Friday, April 27, 2007

EDoA, Day #3 (Agenting): Phone Etiquette Regarding Agents

This is going to be a slightly snarky post. In fact, this may end up being a very snarky post. Please be forewarned. Miss Snark has covered this topic numerous times, but somehow, it doesn't seem to sink into people's heads. So if you'd prefer to think that little old me really isn't snarky, just imagine that I'm channeling Miss Snark.

WHEN TO CALL AN AGENT

  1. If you are already the client of that agent, then you may always call.
  2. If the agent has specifically asked you to call them.
  3. If the agent is considering your partial or full manuscript, and you have received an offer of representation from a different agent, and would like to let the agent know this (always a polite thing to do!).
  4. If the agent is considering your partial or full manuscript, and you have received an offer on that book from a publisher.

Those are the only four reasons when it is acceptable for an author to call an agent.

WHEN NOT TO CALL AN AGENT

  1. If you are calling to inquire about whether you can send a query or not. (Read the agent's guidelines, instead!)
  2. If you are calling to inquire if the agent has gotten your query. (We don't keep track of queries, by and large.)
  3. If you are calling to tell the agent you will be at the same conference they will soon be attending. (Find me at the conference, instead of wasting my time on the phone.)
  4. If you are calling to tell the agent how great your query is. (This is a quick trip to an automatic rejection.)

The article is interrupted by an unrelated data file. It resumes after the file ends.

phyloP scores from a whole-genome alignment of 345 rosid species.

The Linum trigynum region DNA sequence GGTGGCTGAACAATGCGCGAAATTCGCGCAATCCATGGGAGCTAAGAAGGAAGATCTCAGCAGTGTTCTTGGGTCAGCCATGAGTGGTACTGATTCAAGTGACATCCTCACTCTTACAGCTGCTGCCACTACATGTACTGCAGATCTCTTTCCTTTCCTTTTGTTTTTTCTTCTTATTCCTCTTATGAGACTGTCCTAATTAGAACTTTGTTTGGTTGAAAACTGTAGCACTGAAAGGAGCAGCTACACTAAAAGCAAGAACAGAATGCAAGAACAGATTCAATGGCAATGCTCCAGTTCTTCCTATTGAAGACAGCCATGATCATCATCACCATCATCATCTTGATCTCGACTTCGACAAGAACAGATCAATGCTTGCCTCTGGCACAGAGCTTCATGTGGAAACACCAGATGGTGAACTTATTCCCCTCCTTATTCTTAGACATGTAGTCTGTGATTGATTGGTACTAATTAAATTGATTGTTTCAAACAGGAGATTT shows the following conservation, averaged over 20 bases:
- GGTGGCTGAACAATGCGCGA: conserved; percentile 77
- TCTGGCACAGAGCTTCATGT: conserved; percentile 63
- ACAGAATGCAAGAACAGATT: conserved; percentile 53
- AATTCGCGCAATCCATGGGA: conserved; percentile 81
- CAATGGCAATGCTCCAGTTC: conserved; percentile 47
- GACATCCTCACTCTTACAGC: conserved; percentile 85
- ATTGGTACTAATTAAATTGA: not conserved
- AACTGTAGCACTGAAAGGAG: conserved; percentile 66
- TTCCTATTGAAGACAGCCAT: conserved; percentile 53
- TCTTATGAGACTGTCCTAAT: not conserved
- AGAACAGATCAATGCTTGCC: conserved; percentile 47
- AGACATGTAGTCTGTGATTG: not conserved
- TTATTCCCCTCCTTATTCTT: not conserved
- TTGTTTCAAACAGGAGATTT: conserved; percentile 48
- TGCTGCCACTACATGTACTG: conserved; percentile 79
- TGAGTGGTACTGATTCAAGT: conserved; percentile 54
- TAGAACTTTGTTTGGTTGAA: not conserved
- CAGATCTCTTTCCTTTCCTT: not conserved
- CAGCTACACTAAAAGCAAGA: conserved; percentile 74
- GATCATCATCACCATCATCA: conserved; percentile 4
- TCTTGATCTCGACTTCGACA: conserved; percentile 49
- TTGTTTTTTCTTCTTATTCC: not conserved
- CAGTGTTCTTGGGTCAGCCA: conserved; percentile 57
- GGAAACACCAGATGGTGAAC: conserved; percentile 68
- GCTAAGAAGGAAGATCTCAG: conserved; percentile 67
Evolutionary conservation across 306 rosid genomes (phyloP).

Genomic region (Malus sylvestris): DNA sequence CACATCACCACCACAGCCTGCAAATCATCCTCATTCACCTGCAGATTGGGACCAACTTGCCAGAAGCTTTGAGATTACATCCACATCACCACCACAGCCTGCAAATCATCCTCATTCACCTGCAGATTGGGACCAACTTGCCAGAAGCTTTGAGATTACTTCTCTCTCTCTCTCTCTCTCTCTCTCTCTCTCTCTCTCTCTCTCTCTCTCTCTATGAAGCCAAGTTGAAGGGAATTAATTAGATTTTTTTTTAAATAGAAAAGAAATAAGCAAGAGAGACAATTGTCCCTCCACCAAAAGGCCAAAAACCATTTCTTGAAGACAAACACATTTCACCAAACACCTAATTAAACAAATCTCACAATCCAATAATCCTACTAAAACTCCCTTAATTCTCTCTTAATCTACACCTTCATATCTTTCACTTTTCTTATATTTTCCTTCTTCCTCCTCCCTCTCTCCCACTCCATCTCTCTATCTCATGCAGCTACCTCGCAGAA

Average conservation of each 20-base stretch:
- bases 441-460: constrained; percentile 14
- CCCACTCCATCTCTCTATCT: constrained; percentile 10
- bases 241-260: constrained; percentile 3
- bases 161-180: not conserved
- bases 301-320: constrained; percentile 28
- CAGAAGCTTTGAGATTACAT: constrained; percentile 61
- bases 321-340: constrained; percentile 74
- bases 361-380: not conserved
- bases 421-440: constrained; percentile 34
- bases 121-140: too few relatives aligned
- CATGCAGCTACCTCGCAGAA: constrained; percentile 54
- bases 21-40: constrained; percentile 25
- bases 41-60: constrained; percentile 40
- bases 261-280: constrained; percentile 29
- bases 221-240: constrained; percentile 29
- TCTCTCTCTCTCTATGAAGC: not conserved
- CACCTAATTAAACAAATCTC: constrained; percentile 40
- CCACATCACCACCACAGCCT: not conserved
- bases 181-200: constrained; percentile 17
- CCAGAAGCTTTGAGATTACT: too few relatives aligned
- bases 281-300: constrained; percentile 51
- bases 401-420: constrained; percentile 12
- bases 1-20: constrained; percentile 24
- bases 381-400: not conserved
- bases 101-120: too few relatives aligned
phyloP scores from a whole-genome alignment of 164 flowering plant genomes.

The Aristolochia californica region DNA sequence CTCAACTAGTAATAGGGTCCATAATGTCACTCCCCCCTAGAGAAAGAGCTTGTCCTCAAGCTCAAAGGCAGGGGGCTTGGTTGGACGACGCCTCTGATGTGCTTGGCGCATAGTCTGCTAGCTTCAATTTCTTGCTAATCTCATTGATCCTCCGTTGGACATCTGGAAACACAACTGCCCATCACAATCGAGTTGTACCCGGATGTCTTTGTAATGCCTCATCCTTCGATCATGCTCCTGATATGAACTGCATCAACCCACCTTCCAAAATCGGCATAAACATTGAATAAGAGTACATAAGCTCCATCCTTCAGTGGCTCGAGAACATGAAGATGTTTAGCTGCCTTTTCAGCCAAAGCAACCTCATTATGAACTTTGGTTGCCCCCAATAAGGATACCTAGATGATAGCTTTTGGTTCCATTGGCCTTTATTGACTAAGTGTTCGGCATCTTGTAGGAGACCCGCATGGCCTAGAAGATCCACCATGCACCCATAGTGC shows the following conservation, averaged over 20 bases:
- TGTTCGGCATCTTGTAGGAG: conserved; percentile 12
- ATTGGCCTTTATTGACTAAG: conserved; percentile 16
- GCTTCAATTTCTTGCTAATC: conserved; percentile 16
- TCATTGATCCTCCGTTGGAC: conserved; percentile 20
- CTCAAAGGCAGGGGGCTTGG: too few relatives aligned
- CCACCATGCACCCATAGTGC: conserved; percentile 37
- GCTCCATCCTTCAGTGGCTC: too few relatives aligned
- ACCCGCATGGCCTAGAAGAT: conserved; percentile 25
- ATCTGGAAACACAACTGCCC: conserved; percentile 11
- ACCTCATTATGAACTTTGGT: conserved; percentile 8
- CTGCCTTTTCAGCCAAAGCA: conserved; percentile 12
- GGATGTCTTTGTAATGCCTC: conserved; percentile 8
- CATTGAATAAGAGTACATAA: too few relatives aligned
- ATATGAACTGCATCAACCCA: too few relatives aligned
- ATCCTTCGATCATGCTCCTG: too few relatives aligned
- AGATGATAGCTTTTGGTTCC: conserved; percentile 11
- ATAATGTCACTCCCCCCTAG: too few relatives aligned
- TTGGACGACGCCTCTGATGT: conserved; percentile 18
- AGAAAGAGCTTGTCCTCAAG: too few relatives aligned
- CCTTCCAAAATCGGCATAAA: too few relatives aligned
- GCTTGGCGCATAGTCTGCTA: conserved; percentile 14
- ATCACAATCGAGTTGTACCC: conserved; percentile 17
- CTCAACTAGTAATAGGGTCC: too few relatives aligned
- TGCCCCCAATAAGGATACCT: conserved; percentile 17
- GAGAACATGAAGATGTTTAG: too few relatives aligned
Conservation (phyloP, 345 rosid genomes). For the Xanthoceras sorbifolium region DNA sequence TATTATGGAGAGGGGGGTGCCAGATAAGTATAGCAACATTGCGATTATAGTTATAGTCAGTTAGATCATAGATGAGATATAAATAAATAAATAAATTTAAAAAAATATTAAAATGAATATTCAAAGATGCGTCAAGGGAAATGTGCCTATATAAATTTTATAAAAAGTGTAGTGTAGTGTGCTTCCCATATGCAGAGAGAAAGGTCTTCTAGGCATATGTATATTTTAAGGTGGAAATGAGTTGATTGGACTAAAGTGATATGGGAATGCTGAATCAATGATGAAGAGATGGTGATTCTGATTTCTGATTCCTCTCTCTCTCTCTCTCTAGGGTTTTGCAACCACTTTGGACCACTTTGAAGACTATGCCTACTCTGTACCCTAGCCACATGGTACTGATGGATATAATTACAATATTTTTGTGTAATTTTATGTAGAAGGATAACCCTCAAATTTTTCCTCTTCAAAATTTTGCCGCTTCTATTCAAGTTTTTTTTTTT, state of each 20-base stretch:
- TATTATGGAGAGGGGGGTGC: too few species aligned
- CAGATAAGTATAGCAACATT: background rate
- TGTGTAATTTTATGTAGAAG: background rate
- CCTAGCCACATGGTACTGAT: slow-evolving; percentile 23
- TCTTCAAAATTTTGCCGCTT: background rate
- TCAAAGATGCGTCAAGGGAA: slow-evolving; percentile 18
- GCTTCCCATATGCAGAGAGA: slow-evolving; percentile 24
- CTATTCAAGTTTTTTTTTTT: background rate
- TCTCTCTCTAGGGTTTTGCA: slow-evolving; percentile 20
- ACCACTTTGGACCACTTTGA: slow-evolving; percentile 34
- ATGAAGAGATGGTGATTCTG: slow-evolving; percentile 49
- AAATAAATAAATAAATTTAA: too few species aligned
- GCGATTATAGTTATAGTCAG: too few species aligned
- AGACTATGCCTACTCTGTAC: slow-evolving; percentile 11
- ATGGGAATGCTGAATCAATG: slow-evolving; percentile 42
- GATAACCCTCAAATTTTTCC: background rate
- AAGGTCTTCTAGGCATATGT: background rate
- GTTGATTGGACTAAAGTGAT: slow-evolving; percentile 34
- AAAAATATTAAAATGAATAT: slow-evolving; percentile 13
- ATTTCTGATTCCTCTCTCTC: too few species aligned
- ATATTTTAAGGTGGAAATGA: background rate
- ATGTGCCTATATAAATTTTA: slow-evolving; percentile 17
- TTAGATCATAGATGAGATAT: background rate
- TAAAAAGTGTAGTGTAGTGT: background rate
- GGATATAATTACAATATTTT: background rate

5. If you are calling for any other reason than the four acceptable ones named above.

Why do I not like you calling me about queries, you ask? Why do other agents not like you calling about queries? Why shouldn't every potential author get to call and talk to the agent-of-their-choice on the phone?

Plain and simple: it's rude. It's intensely, insanely rude. Agents are busy people. Many of us don't have assistants (although Miss Snark does have Killer Yapp). If your query is sitting in the slush pile, you are not my highest priority.

My highest priority is the book deals I'm currently negotiating, followed a close second by the needs of my existing clients. Some days I spend all day on the phone with editors and my clients. I don't have the time to listen to someone tell me about their query on the phone, or ask me if I've read it yet, or try to convince me that it's the greatest thing since sliced bread. Telling me about your query means that you're a good oral storyteller, but I'm looking for writers. If I've read your query, I will have responded to it. But a phone call won't make me get to it any faster.

And really, what do you expect me to say on the phone?

"Oh, I've read your query, but I didn't like it." Obviously, I'm not going to tell you this to your face; that would be rude on my part.